This Fuji D6 TT rig was used for testing and racing.
I was in the market to replace my 9-year old Hed Alps wheelset which feature a structural carbon fairing that is 50mm tall. The front wheel was out of true and when my mechanic tried to true it, the first nipple he tried shattered. He advised that it might be a good time to get a new wheelset.
Though I am six feet tall and approximately 155 pounds, unfortunately, my upper body resembles a T-rex more than Hulk Hogan. To this end, I am very “sensitive” to cross winds and prefer to stick to a rim no taller than 50mm.
I was really tempted by the 45mm Zipp 303 which I enjoyed reviewing but the MSRP of $2725 was more money than I wanted to spend. Additionally, the Zipp 303 and 404s are carbon clinchers and, though the Zipps had excellent braking while I tested them, I was still a bit worried about braking on long descents with carbon clinchers as there are still many reports of carbon clincher wheel failures under extreme braking. Ever since having two kids, I’ve become pretty conservative while descending as a whole, and, as a result I tend to ride the brakes, so this is a real concern for me.
A wheel with more traditional and proven aluminum braking surface was more to my liking. So what wheelset to buy? I had narrowed the choice to clinchers with alloy braking surfaces and rim heights around 50mm.
Mavic has some really intriguing Carbones, including the SLR, SLE, and SL. However, they have a narrow rim profile and can be susceptible to cross winds. The SLE and SLR also have their proprietary Exalith treatment which requires special brake pads — an inconvenience if you want to swap the wheels among bikes. The Carbone SL also looked interesting with its uncoated aluminum rims but they’re a little on the heavy side.
I was also interested in the new Shimano C50 clinchers, which have an alloy brake track, but they, too, are somewhat heavy, expensive and can be sensitive to cross winds. Finally, Zipp re-released a derivative of their old rim design with an alloy brake track called the 60, but they are very heavy at 1820 grams for the set. That led me back to Hed and its Jet 5 Express.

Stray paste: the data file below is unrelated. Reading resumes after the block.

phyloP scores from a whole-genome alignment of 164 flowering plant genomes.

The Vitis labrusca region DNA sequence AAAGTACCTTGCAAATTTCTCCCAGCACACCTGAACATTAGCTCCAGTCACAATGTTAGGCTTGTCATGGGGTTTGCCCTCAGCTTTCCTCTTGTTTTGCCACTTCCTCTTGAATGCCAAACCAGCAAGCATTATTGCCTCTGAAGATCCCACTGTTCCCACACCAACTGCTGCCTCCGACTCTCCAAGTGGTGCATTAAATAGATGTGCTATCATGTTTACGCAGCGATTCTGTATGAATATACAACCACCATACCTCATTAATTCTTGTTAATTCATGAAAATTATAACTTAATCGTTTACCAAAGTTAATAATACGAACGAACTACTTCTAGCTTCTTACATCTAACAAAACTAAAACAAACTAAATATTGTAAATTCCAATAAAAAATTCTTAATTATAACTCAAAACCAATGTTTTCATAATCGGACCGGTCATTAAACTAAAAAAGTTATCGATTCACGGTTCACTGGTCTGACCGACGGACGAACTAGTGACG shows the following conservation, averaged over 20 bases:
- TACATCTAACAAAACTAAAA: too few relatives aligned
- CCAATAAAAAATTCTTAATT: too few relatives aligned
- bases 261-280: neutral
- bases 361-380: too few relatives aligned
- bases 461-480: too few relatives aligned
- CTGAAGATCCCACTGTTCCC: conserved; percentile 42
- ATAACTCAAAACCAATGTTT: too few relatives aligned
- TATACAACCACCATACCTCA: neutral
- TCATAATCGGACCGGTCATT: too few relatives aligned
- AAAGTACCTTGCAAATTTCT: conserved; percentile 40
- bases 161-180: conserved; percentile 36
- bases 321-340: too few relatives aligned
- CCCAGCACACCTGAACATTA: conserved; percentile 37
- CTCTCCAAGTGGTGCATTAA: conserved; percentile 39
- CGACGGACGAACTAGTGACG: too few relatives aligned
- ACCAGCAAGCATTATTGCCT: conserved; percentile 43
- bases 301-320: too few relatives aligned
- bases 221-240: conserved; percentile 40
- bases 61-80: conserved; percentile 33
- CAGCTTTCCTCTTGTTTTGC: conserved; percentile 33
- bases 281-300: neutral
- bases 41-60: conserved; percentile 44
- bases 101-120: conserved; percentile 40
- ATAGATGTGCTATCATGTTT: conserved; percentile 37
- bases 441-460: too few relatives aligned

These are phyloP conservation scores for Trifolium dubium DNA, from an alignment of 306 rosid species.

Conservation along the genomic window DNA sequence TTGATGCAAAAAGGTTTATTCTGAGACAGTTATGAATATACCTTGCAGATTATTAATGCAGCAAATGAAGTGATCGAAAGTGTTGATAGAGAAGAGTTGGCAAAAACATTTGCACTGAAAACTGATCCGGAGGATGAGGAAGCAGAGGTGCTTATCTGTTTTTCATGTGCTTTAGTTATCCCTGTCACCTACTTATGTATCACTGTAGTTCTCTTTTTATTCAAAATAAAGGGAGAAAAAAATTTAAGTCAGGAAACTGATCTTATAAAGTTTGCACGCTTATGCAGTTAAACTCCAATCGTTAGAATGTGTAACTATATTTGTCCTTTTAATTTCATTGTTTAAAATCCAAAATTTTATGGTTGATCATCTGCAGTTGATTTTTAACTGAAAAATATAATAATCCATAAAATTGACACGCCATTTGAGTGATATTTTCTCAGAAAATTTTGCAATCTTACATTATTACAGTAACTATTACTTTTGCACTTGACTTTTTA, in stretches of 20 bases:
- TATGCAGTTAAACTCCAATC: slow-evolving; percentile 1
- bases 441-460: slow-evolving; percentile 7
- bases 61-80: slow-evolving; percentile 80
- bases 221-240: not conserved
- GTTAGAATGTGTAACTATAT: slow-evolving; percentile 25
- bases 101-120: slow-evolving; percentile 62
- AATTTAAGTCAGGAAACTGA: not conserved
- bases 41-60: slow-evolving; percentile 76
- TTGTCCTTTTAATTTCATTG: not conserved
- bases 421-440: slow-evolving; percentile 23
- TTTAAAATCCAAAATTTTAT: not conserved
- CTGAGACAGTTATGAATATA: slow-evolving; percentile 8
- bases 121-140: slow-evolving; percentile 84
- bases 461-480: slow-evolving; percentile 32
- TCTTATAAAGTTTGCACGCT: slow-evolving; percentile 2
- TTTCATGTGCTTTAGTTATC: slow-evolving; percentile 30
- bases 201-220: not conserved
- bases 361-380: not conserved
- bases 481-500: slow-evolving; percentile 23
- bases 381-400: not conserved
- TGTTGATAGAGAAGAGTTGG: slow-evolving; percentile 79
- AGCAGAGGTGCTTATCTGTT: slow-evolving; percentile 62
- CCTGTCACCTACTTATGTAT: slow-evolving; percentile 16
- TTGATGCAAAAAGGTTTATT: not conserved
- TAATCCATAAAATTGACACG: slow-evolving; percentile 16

The Jet 5 features a 23mm wide rim which is meant to be optimized with 23mm wide tires. Here’s how Hed explains what it calls “C2” technology.
“C2 technology has its maximum effect on clincher tires by solving the problem of the tires requiring extreme pressure to keep them from flopping over the rim during a turn. By making the rim edge wider, C2 allows the tire to flow almost perfectly into the rim shape, ushering in a revolutionary step forward in aerodynamic performance. The wider tire mount also creates a larger contact patch with the road, which distributes load better and lowers speed-sapping rolling resistance. C2 technology improves aerodynamics, increases the road/tire contact patch for better cornering grip, decreases rolling resistance, and allows the wheel to be more comfortably ridden at a lower tire pressure.”
More Marketing Spin
Hed also claims that the aerodynamics and cross-wind stability are optimized with their “Stability Control Technology.”
“Anyone can design a wheel that fast going straight into the wind. Making one that is excellent in all wind conditions, which is what riders deal with most of the time, is quite different. With the newly found aerodynamics that the C2 platform provides, Steve Hed engineered a way to tame the stability of a wheel in crosswind situations. After all, what good does superior aerodynamics do for a cyclist if they are not able to control their wheel? The resulting SCT design is yet another Hed-invented technology that has revolutionized overall wheel performance. The knowledge and design technique involved in the SCT design is Hed’s most heavily guarded secret.”
The rim is joined with no visible seam on the sidewall.
So what does this all mean? In a nutshell, Hed has a wide rim followed by a wide fairing that has a blunt taper (versus a sharp V) to smooth airflow from the front of the tire across and past the rim. And the wide rim width allows you to run lower tire pressure (they advise 80-95 PSI) which increases comfort, and according to Hed, reduces rolling resistance. Armed with this knowledge, I hunted around for a pair of Jet 5 Express wheels, and found a pair for just $960 on the Competitive Cyclist website. Head to page 2 to find out how they rode.